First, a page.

guide previous to ihe opening of the door,
become invisible when 1 entered the
portal.
A small man extricated himself from
a clatter of pans and dishes at the sink
and came forward wiping his hands on
bis trousers legs. He was a man of per
haps a few years over 40 and well-looking
of his kind, with rather unusually good
features, closely curling brown hair, a
really handsome full beard, long and
curling as that of Jove himself, and a most
obsequious manner.
He was Mr. Brotsky? I asked the
question merely as a mailer of form, for I
knew from a description that had been
furnished me, as well as the unsought
testimony of my young cavalier of a few
moments before, that be was. But to mv
utter surprise and the almost complete
paralyzation of bis astonished offspring
who was acting as master of ceremonies
he smilingly denied the imputation. He
was not that gentleman, oh, no; that gen
tleman had cone away, out in the country,
to return possibly to-morrow, or the nex
day, or, possibly — hi* eyes grew dreamy
with speculation— not until next week. A
gioan from the next room punctuated bis
remarks. Evidently the sick woman
owned something like a conscience and
her son's denial of his identity caused her
pain; or else her feminine subtlety made
her feel that he had done a most unwise
thing in eliminating himself before he
h. leirned my errand.
Could I see Mrs. Brotsky then? The
siightly ajar door at my side quivered
anxiously, but the Brotsky who was hot
Brotsky frowned darkly in its direction
and regretted much that the lady of the
flat was also absent. Was there no one io
whom I could speak of matters concerning
the family? The old lady in that other
room she was Mr. Brotsky's mother I
knew, and she could doubtless tell m
what I wished to know — but a very deter
mined shoulder was interposed between
me and any communication with that
inner room. She could tell nothing; she
\\_t too old, and it was not well for her to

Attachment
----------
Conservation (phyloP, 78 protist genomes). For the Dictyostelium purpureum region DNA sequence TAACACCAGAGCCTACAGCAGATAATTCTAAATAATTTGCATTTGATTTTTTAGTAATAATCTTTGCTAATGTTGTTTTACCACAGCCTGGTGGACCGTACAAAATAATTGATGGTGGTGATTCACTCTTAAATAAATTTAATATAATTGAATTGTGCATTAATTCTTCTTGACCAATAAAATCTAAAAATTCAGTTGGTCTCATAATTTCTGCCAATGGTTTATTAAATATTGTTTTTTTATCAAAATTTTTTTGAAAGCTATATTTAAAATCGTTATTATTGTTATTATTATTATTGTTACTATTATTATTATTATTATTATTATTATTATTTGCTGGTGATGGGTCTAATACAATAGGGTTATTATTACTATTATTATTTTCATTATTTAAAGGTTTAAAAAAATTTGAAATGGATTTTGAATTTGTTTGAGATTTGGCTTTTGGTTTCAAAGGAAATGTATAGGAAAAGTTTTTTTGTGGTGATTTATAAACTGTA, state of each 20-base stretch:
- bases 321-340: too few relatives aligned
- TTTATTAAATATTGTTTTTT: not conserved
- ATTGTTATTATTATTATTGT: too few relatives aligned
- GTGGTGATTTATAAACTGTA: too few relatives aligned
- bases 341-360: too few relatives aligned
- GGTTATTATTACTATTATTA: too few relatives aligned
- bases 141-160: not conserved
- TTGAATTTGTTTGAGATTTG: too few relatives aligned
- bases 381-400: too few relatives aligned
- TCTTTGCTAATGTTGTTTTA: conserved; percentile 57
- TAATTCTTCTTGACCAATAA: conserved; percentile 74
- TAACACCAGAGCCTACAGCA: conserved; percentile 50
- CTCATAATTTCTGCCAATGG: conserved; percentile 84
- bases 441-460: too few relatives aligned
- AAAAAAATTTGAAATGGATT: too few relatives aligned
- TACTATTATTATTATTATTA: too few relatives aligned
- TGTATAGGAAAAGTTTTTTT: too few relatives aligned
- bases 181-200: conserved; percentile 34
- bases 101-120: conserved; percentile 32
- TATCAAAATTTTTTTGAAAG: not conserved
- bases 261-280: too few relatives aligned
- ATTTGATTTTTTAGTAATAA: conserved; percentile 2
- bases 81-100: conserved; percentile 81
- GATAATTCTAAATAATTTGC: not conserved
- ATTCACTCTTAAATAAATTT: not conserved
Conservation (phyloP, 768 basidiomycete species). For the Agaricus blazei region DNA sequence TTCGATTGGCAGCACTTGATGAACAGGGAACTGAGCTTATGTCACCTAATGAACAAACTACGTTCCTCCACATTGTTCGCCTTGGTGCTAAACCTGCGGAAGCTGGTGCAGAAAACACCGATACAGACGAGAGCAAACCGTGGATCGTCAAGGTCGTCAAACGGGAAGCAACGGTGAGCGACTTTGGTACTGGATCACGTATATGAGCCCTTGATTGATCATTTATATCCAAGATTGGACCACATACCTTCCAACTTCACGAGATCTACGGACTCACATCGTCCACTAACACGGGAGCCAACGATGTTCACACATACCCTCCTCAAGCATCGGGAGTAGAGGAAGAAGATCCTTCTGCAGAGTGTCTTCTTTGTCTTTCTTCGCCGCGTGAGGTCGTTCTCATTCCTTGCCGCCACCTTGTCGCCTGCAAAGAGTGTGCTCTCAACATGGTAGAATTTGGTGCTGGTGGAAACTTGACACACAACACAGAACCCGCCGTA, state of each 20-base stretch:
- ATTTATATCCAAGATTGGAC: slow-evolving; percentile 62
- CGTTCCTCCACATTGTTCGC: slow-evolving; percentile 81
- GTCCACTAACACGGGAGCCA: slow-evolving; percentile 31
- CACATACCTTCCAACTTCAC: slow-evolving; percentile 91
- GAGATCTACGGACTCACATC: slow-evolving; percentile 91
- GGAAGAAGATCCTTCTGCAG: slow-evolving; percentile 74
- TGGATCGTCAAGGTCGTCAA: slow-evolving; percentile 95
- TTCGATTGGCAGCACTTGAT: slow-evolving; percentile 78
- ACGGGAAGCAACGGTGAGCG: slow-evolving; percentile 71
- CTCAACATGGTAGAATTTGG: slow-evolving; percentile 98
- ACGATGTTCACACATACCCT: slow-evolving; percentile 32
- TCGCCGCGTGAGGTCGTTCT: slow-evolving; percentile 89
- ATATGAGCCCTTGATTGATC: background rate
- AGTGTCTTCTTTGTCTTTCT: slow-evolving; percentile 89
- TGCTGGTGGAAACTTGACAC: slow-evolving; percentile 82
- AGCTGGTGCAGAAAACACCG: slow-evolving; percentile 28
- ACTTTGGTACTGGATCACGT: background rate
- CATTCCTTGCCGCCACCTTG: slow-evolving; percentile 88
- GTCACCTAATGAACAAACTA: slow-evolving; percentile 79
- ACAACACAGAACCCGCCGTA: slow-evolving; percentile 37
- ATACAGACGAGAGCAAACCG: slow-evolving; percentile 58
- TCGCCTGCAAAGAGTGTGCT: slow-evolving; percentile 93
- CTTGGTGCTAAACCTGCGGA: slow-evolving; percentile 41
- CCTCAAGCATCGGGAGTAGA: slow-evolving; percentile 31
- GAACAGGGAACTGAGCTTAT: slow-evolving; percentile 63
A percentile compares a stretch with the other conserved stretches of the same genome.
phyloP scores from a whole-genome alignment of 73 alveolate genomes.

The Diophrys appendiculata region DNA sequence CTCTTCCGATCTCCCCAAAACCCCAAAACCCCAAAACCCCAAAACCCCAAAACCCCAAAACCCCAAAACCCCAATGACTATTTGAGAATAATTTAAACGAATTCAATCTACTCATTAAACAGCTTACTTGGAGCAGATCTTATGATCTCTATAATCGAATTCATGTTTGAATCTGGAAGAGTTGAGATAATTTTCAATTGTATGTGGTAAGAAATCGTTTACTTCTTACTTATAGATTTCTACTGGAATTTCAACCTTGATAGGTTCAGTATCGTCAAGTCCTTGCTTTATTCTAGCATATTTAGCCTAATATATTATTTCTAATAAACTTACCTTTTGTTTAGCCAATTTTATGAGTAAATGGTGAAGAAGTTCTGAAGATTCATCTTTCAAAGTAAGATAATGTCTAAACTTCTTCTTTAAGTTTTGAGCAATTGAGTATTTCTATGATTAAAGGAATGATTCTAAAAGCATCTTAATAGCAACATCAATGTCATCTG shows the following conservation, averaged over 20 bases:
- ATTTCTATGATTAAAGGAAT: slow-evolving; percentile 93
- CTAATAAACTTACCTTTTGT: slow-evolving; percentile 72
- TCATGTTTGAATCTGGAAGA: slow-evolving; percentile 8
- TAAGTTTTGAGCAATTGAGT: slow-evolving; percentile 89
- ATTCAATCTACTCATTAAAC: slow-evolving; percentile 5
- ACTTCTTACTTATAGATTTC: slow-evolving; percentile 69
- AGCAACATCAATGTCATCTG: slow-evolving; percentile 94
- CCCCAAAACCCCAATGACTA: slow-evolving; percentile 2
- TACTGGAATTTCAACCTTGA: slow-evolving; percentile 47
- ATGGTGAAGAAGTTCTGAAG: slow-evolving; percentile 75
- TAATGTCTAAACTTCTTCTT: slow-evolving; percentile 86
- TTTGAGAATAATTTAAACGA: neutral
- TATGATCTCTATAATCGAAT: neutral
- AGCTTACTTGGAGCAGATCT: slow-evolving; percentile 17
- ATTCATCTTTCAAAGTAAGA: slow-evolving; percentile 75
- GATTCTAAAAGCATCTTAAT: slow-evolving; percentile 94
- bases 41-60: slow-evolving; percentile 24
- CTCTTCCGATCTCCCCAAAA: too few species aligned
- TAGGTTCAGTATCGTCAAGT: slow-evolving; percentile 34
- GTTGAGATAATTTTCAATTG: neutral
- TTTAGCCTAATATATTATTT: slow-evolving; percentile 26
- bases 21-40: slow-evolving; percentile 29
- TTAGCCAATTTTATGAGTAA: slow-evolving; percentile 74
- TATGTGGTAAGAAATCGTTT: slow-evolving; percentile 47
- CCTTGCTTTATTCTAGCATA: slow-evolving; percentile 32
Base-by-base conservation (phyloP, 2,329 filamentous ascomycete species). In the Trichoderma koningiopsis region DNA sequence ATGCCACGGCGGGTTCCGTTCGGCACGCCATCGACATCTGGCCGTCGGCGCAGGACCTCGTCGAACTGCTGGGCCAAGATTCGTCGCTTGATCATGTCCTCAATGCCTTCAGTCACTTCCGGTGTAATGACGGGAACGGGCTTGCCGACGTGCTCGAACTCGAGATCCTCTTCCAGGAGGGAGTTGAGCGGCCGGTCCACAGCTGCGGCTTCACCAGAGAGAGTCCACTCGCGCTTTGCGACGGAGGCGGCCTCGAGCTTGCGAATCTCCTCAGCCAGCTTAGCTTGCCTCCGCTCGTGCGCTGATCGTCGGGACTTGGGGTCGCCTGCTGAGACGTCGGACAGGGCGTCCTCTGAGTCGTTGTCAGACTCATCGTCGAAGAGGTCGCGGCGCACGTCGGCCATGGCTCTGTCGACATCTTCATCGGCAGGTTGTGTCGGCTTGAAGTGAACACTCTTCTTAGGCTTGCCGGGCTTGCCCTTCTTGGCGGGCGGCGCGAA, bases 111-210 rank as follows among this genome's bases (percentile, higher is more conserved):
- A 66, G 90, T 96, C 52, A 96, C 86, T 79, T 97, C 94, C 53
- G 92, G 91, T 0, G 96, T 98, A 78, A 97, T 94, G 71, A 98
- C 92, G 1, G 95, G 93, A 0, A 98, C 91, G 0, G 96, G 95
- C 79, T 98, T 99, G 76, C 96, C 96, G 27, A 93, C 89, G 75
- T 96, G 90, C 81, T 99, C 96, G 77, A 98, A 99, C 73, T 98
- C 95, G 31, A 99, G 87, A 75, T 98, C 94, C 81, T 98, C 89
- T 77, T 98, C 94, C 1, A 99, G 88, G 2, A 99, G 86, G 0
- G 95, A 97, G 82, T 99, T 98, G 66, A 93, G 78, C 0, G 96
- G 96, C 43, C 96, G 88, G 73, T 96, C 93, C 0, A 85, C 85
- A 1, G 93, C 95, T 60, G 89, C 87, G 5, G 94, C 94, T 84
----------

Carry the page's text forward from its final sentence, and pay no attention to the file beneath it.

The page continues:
see company. If I had business I might
tell it to him, he was a friend of the
family, staying there to look out for things
during the absence of the rightful heads o.
the e-tab.ishment, and he was the soul of
reliability and prudence.
Part of my business was to find out
something definite about the family and
its circumstances, but my questions hit
against a solid wall of simulated ignor
ance and bounded merrily back to me un
answered. This trusted friend of the fam
ily knew nothing, asked nothing, and
speculated not at all concerning the af
lairs of the eight who made this place
their home. Indeed he did not know that
there were eight of them, for when I asked
him how many children there were in the
family he declared that be was unaware
of their exact number.
"1 count no man's children for him." he
said loftily; ".et each man count his own.
It Mr. Brotsky was here he might tell you,
I cannot."
Miss Clophine J. Bernard, Sec'ry,
responding secretary; Mrs. O. J. Wag
goner, treasurer; Miss Flora Willow,
librarian; Mrs. H. P. Bender, Mrs. a!
Harrell, Mrs. D. 11. Taggart, Mrs. E. R.
Jameson, Mrs. C. C. Stockton and Mrs. H.
L. Packard, directors.
For any measure to have the united
moral support of 125 of the best and most
progressive mothers, wives and daughters
of a community is no small thing, and
therefore the Woman's Club of Bakers
field is a power in the community. Much
c<suld be written of its influence upon the
community, and the business-like schemes
it has under consideration. Among these
is a proposition to erect its own hall.
The men of Bakersfield are proud of
the organization. They see arising from
it wondrous, broad and practical and sub
stantial good. The mora thoughtful ones
see in it the natural growth of the benign
spirit of mutual help that is dawning on
the horizon of these evolutionary days. It
has been said of the log-schoolbouse de
bating societies, that they were the nur
series of statesmen. A similar truth can
be said of the true woman's clubs of this
country — they are the nurseries of
mothers. The country is in greater need
o: mothers than of statesmen, for as it has
been said:
Mother, thy gentle hand hath power to train
and mold and guide
Plants that shall bloom with odor sweet;
Or, like the accursed fig tree, wither and die
And become vile cumberers of the ground.
There are. two solid silver tea-tables at
Windsor Castle.
I turned to the boy beside me, stiff en<d
into a statuette of suiprised bewilder